Understanding the difference between commercial and investment banking may help you choose a career that best aligns with your skills, strengths and interests. Both commercial and investment banking are two branches of the financial industry, but they operate in different ways. The term commercial banking typically refers to standard banking services and products that most people use to obtain smaller loans, make cash deposits or withdraw money. Investment banking refers to a financial sector that mostly provides services to businesses or investors who handle large projects and help them achieve their financial goals.


  • How to become a business banker (with definition and skills)

  • Commercial banking vs. investment banking differences

What are some must-have skills in investment banking?

If you aspire to work in investment banking or the financial sector, it's important that you know which skills and abilities to develop. Here are some things you may focus on to increase your chances of exploring interesting job opportunities in banking:

Preparing transaction documentation

On a daily basis, investment bankers prepare, process and analyse transaction documents. This also involves confidentiality agreements, confidential information memorandum (CIM) or term sheets. To learn how to work with these types of documents, you may start by reviewing some free online templates and comparing them to identify key elements of important transaction documentation.

Related: Comparing commercial banking vs investment banking

Conducting business valuations

Investment bankers use different valuation methods to estimate the worth of their client's assets. They usually use three main types of valuation methods, including discounted cash flow (DCF) analysis, comparable company analysis and precedent transactions. Learning how to evaluate businesses may be a lengthy process. You can begin by engaging in self-learning activities, for example, by studying some popular equity valuation books.

Knowledge of financial modelling

Financial modelling is a key skill in investment banking. It's a concept that involves building an abstract representation of a real-world financial situation. It allows you to perform various financial modelling activities, such as building DCF models. By creating those models, you may predict how a financial asset or portfolio could perform.

Related: What is financial modelling for businesses? (with examples)

Negotiating skills

Negotiating skills are important for all professionals working in investment banking. You may use them to help clients and investors make wise financial decisions and negotiate a better commission or fee for yourself. It's also critical to use them in situations when it's especially difficult to reach a compromise that satisfies all parties. To improve your negotiating skills, it's important that you focus on the five core aspects of negotiating:

  • attention to detail

  • flexibility

  • empathy

  • problem-solving

  • persuasiveness

Related: Common Investment Banking Interview Questions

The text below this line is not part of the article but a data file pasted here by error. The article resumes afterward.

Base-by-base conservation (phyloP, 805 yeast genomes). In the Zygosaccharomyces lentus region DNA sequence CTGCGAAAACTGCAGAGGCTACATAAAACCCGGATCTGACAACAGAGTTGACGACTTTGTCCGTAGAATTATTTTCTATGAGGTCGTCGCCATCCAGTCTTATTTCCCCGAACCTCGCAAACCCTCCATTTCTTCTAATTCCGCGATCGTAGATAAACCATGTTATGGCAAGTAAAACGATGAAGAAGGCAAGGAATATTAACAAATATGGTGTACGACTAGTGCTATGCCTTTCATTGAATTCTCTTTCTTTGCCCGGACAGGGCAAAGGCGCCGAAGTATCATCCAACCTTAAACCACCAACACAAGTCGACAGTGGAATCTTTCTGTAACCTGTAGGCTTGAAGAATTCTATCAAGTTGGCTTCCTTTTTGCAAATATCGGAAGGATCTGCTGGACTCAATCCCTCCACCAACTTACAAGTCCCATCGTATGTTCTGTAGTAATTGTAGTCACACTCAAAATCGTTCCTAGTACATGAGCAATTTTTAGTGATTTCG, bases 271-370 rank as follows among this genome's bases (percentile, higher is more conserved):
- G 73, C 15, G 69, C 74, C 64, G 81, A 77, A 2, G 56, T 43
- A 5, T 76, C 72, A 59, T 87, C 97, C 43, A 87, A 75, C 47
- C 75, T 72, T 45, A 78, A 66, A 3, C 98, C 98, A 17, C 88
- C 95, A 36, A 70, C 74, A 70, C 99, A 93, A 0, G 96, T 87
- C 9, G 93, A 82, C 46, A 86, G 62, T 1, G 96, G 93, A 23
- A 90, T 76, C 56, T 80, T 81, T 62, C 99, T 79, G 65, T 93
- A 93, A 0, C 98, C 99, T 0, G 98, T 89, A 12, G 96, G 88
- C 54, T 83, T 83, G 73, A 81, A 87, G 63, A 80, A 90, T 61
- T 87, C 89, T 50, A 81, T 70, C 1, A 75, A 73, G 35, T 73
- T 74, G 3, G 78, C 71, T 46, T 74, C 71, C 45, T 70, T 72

What are some interesting roles in investment banking?

Understanding your options is a great way to make sure you pursue a career in a field that you truly have an interest in. Here are some interesting jobs in investment banking that you may consider for yourself:

1. Trade assistant

National average salary: £21,615 per year

Primary duties: Trade assistants provide assistance to more experienced traders and investment bankers. By observing and supporting their supervisors, they learn how to trade assets on behalf of clients and manage risks. They provide general assistance to their supervisor and often perform basic administrative tasks. It's usually an entry-level position, which may be perfect for a recent finance graduate or someone who wants to go into investment banking from commercial banking.

Related: How to write an investment banking CV (with example)

2. Investment risk analyst

National average salary: £44,756 per year

Primary duties: Investment risk analysts stay up-to-date with changes in stock prices and markets. They use this knowledge to assess investment risks and advise clients or their employers where to invest. Other duties of analysts often involve examining a business's portfolios, including overseas investments, to determine which are worth keeping.

Related: How to become an investment analyst (with steps and skills)

3. Investment manager

National average salary: £54,688 per year

Primary duties: An investment manager's primary concern is managing their clients' portfolios by quickly reacting to market changes. Many investment managers work closely with traders and analysts to come up with the best strategies for achieving their clients' financial goals. Succeeding in this role requires analytical skills, mathematical abilities and excellent customer service and negotiating skills.

Salary figures reflect data listed on Indeed Salaries at the time of writing. Salaries may vary depending on the hiring organisation and a candidate's experience, academic background and location.